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PEOPLE STATE NEW YORK EX REL. MICHAEL TABOR AND CLARK SQUIRES v. GEORGE F. MCGRATH (06/11/69)

COURT OF APPEALS OF NEW YORK


decided: June 11, 1969.

THE PEOPLE OF THE STATE OF NEW YORK EX REL. MICHAEL TABOR AND CLARK SQUIRES, APPELLANTS,
v.
GEORGE F. MCGRATH, AS COMMISSIONER OF CORRECTION, RESPONDENT

Appeal, on constitutional grounds, from an order of the Appellate Division of the Supreme Court in the Second Judicial Department, entered May 29, 1969, which unanimously denied an application and dismissed a writ of habeas corpus whereby relators, charged with various violations of the Penal Law (ยงยง 110.00, 105.15, 125.25, 105.10, 150.15, 150.10, 120.25, 265.05 [subds. 1, 5]), sought a further reduction of bail, reduced from $100,000 to $50,000, by prior order of the Supreme Court at Criminal Term (J. Irwin Shapiro, J.), entered in Queens County.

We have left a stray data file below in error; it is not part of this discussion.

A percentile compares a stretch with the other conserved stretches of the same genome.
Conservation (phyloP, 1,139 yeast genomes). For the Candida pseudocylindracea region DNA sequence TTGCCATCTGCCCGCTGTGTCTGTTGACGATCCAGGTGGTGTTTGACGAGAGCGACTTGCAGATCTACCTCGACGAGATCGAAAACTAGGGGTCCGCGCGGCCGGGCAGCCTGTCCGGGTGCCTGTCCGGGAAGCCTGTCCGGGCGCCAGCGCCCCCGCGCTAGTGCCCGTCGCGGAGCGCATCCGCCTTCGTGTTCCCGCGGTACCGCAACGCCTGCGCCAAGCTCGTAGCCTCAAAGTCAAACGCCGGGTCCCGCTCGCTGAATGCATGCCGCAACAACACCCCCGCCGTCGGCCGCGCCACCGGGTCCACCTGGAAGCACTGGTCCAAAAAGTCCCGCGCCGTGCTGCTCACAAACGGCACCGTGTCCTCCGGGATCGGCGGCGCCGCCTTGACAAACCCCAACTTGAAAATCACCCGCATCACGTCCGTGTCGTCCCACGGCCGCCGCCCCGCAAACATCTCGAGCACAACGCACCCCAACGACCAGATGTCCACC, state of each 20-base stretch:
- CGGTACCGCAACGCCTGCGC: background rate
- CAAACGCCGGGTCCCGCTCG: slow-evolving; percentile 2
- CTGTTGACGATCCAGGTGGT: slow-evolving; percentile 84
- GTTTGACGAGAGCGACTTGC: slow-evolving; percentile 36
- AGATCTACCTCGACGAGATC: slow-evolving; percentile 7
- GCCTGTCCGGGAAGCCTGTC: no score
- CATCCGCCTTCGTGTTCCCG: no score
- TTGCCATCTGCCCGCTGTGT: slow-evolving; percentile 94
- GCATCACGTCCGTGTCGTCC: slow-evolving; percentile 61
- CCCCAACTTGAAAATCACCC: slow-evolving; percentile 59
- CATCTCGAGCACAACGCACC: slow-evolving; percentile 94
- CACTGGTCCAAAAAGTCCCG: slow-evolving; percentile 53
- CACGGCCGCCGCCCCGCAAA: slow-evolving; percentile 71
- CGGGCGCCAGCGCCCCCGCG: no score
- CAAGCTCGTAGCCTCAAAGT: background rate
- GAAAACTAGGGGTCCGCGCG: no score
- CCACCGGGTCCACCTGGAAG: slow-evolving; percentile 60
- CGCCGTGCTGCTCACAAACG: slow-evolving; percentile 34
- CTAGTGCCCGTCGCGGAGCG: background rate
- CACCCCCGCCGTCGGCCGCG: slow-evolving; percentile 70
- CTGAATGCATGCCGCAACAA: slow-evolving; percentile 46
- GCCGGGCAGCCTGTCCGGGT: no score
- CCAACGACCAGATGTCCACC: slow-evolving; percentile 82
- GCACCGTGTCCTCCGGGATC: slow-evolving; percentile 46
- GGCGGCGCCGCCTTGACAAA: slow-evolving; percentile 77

Concur: Chief Judge Fuld and Judges Burke, Scileppi, Bergan, Breitel and Jasen.

 Memorandum. There has been a sufficient showing by respondent that not only the seriousness of the charges but that the surrounding circumstances suggest that relators may not be available for trial. Particularly significant are the undisputed assertions by respondent that relators along with the alleged co-conspirators arrested with them were connected with the seizure of large quantities of unusual contraband usable only in terroristic activities. Such seizures coupled with the fact that relators do not have substantial roots in the community, makes likely that they would become fugitives, as are some of the alleged co-conspirators. This meets the classic tests for fixing or denying bail (see People ex rel. Gonzalez v. Warden, 21 N.Y.2d 18, 25). Of course, in view of the high bail fixed, the People are obliged to stand ready for immediate trial, as they assert they are. Consequently, the broad constitutional issues raised by relators are not relevant.

Disposition

Order affirmed, without costs, in a memorandum.

19690611

© 1998 VersusLaw Inc.



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